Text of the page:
The Challenge of Chile

TOYOTA GAZOO RACING SPORTING DIRECTOR KAJ LINDSTRÖM OUTLINES THE CHALLENGE OF PREPARING FOR A NEW ROUND OF THE WRC. IT’S GOING TO BE A BUSY WEEK…

How complicated is it to get ready for a new round, Kaj?
It is always quite complicated when we have a rally new to the calendar – we saw that when we went to Turkey last year. But Turkey was a ‘European’ round, whereas Chile is a long haul and it’s linked with Argentina. This makes it quite a lot more complicated. 

When did you start working on preparations for Chile?
We started as soon as the calendar came out last year, we started looking at different areas and how we could approach these rallies. 

What are some of the biggest complications?
Trying to predict what we would need and when we will need it. Obviously we had most of our kit sent to South America in sea freight containers, but some additional parts – and the rally cars – were sent by air freight for Rally Argentina. You have to try to second-guess which parts will be used on the first rally, how many you will need for the rebuild and then how many do you need for Chile. Trying to make sure you have enough of everything across the two rallies is not an easy process – it’s the first time we have done anything like this. It’s really a new challenge. 

Tell us about your week between the two rallies…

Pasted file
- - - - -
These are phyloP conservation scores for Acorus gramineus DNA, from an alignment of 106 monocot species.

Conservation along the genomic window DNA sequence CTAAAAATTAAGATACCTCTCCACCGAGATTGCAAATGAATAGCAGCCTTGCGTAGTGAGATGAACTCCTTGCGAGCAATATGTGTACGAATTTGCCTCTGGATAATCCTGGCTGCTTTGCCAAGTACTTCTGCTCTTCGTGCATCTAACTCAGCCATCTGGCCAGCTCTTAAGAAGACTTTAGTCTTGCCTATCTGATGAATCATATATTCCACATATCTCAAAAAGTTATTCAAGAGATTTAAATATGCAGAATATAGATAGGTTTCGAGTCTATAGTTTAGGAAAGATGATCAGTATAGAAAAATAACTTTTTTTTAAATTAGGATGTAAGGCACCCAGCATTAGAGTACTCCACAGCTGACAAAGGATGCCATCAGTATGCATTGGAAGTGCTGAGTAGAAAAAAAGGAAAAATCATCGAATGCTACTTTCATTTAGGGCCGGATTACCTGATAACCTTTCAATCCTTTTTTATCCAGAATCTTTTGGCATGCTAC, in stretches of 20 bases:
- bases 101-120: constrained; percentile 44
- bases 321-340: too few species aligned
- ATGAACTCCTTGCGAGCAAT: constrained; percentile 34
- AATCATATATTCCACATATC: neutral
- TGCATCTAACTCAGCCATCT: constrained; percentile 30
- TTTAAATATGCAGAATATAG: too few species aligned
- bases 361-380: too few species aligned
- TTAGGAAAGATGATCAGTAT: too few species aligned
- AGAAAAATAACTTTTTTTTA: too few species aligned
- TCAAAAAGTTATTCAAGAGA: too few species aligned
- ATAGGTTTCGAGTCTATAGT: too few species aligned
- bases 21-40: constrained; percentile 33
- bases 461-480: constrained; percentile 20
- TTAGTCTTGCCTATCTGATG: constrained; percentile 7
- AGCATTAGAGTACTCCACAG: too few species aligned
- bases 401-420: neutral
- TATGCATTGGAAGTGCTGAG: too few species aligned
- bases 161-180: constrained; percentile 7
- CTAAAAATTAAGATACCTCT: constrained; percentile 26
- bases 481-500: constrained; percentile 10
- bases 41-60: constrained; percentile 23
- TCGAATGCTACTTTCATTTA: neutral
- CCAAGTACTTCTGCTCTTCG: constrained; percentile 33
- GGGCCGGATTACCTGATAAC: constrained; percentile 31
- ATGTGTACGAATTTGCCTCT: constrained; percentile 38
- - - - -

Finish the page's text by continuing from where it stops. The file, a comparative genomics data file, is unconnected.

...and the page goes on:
We broke the main part of the service park down as usual on Sunday night – that has to be on the truck and away on Tuesday. We kept some of the smaller easy-up tents and use them to re-prepare the cars after Argentina. The guys worked from Sunday night and into Monday to get the cars ready to be packed up and onto the transporter on Tuesday. 

Moving cars between South American countries introduces a whole new set of logistics for the European-based manufacturers

So the cars left on Tuesday?
No, they left early on Wednesday morning and should arrive in Concepcion on late Saturday morning, but maybe on Friday afternoon. Then we have to build the service park in Chile so we can then finish any work we need to do on the cars there. 

Presumably, you had more spares standing-by back at base in Europe?
We did. For example, we had two spare shells on stand-by. We then had some air freight slots ready to go. The time difference also made it quite tricky though, Tallinn (Estonia, the preparation base for TGR) is six hours ahead of here, so sometimes if we needed something it was complicated because it was the middle of the night there. 

Has it been a challenge you’ve enjoyed?
It’s good because it makes us all really think. It’s a little bit easier to just go with the same rallies every year, but this doesn’t really stretch the team or force us to think about the best solutions. Linking these two long haul rallies has definitely made us think. Have I enjoyed it? Ask me again after Chile! 

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